Hurricane damaging winds are one of the many reasons behind the catastrophe caused by hurricanes during landfall. In most cases damaging wind occurs within the first few hours of landfall when the land roughness changes abruptly from the ocean towards the land.This study investigates the impact of land-roughness on the hurricane’s near-surface wind structure during its landfall using a physics-based Hurricane Boundary Layer (HBL) model. The HBL model utilizes the physical balances in the dynamic equations to determine how the near-surface winds respond to local variability in the surface conditions during hurricane landfall. At the upper boundary, the spatial distribution of the gradient wind is prescribed and the pressure gradient force, derived from the gradient balance equation, is assumed vertically uniform. The horizontal and vertical resolution of the model is 1 km and 30 meters, respectively. Surface roughness in the model is specified based on a 0.5-kilometer resolution Moderate Resolution Imaging Spectroradiometer (MODIS) global land cover climatology. A hurricane vortex specification procedure is developed using the National Hurricane Center’s (NHC) forecast data to realistically represent the storm structure at the top of the boundary layer. We used two radial wind profile parametrizations of the tangential wind: Modified Rankine (MR) and an exponential decay-based wind profile functions. Finally, a new tangential wind profile parametrization was applied by combining the two wind decay formulations.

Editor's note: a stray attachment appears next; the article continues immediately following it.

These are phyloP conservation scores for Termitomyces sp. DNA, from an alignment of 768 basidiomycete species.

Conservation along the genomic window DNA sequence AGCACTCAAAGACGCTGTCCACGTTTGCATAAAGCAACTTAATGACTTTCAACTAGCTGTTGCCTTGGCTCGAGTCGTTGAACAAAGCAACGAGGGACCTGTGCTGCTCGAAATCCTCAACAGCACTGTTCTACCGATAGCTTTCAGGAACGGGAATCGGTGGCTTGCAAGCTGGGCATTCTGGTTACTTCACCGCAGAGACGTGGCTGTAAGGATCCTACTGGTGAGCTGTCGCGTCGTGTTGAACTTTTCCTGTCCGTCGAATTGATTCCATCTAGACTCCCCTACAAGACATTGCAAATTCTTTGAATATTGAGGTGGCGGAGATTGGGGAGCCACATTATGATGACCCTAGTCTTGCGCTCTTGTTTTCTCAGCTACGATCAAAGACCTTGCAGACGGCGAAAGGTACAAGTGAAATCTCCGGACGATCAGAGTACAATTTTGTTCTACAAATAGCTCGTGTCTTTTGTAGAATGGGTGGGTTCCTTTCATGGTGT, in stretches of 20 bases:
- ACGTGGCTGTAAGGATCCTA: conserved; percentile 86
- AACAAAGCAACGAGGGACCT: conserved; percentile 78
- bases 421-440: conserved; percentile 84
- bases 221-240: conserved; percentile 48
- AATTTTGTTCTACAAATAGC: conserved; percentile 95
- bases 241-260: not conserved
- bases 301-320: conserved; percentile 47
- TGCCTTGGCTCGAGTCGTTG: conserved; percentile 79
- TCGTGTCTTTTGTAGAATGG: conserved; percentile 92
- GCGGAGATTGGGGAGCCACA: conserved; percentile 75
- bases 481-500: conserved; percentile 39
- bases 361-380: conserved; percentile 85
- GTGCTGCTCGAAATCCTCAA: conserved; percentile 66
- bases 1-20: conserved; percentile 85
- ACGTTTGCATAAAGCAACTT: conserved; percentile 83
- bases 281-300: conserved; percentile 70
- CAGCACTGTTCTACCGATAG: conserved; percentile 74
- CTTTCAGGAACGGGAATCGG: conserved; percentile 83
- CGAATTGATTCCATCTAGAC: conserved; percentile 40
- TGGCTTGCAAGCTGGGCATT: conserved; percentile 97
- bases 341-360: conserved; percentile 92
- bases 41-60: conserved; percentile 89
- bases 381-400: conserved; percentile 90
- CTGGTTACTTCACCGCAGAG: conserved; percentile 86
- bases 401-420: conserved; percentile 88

The HBL model was applied for two recent hurricanes that made landfall on the United States coast: Hurricane Irma (2017) and Hurricane Florence (2018). In simulating the wind during landfall, the wind structure was compared with and without the influence of land-roughness. These comparisons reveal significant changes in wind speed and spatial distribution due to land-roughness impact.The model simulated results were validated in terms of storm structure and time-series distribution of wind speed. The storm structure was validated against the NHC forecast products of Radius of Maximum Wind, Radius of the 18 m/s wind, and 26 m/s wind. Timeseries comparisons and the radial distribution of the wind field were validated against available observations from the aircraft Stepped Frequency Microwave Radiometer (SFMR), National Data Buoy Center’s buoys, and land-based stations. The calculated Root Mean Squared Error (RMSE) is within 2-5 m/s, suggesting reasonable agreements with observations. Radial wind structure sensitivity analysis suggests a reasonable agreement with SFMR based observations for an MR-based tangential parametrization combined with an exponential decay function.Findings from this research will help improve our understanding and prediction of hurricane wind speed and structure during landfall. It will also help coastal communities and emergency managers to better prepare for the risks presented by future hurricane landfalls.